Youth Football Players 
and Their Injuries

A big problem schools and youth football leagues face, is injuries kids sustain when playing, and injuries like concussions can create serious physical and mental problems, even death, later on in life. Every fall in the U.S., 1.2 million kids play high school tackle football, this creates many problems for coaches and families, and creates injuries galore, but cannot really be stopped except for abolishing high school football completely. 

Most of the kids who play in youth leagues, try to hit others as hard as they can, either for a thrill, to appear tough, or to send a message to the other team. To stop this, coaches could talk with their team about the physical dangers this presents. Or create more touch football leagues. High school football players endanger their lives, brains, and spines while playing football, but to some, it is worth the risk.

50% of all high school football players receive concussions during the time they play, and 35% get more than one. One way this could be reduced, is if coaches and team doctors watch kids who take hits to the head, face, or neck, closer if they start to show symptoms. If you know one of your players or teammates has had a concussion before, you could encourage them to take a break for their health, explain to them why they should sit out a game so they don’t receive a second or third concussion. 

Concussions can create serious problems having to do with your brain, and physical appearance. If it comes to this, all you can do is get to a hospital and receive surgery, where they will remove blood clots and steady your brain in your skull. Concussions cause serious problems with youth football, as do spinal cord injuries that can result in paralyzation to the lower body, or full body.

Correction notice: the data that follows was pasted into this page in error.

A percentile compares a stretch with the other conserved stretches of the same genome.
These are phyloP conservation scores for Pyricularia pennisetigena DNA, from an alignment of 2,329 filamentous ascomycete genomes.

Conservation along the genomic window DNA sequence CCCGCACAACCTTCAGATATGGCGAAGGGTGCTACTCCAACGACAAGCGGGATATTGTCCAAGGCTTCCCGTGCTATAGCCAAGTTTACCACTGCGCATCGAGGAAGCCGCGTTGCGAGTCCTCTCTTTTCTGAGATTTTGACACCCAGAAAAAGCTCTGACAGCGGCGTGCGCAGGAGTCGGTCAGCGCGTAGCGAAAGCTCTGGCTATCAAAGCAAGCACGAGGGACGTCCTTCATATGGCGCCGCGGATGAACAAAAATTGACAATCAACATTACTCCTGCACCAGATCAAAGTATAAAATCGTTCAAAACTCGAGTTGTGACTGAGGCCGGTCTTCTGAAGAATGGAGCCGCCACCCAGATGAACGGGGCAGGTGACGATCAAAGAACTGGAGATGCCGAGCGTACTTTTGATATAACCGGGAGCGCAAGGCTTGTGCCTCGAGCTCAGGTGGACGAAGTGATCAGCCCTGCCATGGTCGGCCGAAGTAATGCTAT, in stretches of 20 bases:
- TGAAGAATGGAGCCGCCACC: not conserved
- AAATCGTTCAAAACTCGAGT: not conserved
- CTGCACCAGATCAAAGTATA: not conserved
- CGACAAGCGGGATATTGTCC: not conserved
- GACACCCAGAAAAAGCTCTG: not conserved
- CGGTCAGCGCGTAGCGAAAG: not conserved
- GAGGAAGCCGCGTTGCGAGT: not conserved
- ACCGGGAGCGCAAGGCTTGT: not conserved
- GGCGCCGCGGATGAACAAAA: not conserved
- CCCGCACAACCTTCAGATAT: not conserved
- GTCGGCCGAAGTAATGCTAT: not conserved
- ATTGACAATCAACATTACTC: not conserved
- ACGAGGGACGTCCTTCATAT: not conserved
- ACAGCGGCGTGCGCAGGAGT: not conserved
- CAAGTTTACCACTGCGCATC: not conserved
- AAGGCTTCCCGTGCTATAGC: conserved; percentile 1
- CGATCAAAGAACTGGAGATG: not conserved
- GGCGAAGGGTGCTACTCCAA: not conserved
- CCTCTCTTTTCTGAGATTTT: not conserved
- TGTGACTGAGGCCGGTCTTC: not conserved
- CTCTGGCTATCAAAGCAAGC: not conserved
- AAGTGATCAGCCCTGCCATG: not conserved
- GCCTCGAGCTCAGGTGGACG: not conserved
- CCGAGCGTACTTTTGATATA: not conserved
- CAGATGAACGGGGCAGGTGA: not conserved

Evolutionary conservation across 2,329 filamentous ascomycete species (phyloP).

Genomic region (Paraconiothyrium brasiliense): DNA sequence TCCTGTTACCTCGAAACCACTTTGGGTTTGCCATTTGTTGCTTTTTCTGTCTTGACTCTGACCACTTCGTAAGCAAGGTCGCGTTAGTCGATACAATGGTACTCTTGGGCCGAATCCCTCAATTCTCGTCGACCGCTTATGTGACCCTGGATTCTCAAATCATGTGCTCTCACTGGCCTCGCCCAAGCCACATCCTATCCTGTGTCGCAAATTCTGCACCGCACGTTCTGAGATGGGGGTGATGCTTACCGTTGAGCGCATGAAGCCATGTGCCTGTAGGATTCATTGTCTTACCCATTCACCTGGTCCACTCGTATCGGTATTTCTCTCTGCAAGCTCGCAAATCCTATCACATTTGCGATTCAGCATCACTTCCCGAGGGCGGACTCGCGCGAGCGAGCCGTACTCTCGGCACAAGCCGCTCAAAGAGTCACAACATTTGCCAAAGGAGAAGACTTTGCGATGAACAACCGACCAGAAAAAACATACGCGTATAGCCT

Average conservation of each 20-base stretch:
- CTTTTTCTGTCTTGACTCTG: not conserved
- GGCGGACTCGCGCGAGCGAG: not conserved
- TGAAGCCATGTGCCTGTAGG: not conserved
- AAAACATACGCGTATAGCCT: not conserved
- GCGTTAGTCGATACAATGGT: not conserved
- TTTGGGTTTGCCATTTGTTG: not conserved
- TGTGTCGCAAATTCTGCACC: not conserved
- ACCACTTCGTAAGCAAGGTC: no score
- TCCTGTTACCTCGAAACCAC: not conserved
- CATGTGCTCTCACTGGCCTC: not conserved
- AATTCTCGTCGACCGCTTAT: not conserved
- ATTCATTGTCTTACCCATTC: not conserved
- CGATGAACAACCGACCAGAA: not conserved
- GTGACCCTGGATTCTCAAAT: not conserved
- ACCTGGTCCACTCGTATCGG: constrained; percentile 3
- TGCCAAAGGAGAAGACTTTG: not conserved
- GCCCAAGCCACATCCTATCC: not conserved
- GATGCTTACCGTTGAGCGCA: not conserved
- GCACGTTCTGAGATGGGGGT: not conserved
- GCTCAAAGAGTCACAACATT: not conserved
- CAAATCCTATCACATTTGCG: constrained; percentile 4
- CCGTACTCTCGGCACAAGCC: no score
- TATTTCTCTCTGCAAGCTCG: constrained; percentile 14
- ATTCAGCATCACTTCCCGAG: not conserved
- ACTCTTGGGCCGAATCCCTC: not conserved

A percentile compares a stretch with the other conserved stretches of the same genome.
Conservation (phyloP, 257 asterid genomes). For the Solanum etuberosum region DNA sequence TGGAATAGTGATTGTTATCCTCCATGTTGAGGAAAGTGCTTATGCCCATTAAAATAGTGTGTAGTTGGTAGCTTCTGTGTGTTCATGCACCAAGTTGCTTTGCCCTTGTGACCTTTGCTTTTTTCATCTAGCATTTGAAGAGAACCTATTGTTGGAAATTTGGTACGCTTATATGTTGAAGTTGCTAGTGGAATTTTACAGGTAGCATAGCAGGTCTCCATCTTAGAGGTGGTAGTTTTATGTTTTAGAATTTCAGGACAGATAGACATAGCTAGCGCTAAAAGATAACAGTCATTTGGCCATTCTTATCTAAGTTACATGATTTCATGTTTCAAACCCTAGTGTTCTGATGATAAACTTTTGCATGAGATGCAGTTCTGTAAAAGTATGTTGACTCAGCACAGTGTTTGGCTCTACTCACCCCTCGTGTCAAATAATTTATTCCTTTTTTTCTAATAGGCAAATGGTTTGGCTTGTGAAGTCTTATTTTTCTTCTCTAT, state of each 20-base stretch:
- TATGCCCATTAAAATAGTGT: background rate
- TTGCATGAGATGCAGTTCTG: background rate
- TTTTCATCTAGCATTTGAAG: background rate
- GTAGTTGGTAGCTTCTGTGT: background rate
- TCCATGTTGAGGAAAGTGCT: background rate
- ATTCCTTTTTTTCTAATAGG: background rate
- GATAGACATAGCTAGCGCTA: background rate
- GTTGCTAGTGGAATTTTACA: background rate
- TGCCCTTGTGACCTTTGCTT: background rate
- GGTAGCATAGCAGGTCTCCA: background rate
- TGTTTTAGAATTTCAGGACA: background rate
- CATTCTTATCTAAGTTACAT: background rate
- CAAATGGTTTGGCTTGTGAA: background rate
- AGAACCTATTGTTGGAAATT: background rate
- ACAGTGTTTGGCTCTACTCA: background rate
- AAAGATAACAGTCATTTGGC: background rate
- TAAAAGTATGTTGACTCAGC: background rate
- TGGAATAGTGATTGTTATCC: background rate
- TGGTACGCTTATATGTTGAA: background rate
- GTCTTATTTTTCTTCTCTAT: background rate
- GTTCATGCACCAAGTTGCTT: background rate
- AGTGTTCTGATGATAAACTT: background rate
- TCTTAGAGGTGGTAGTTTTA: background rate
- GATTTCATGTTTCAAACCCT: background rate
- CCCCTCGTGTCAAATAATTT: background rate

Kort, before his injury

Injuries such as concussions to high school football players and other younger players can be seriously damaging, such as to a boy named Kort Breckenridge. Kort was the captain of the football team, a star Safety. After making an impressive interception, he returned to the returned to the bench because of a headache. Soon after, he returned to the game. After making what seemed to be a routine tackle, he collapsed and complained of severe head trauma. Kort was rushed to the hospital, and received brain surgery for a very severe concussion. Now Kort lives with semi-retardation and has speaking problems.

As you can see, many youth players’ families across the United States have been destroyed by deaths or serious injuries to the children. Most of these occur in a story like Kort’s. This could definitely be changed, mostly by implementing safer ways to play, and medical staff or coaches watching players closer to see if they are experiencing symptoms of an injury possibly sustained while playing.

We thank Asa for his contribution and hope to publish him again in the future. His expository writing is always welcome, along with anything he may write that is humorous and gives his opinions.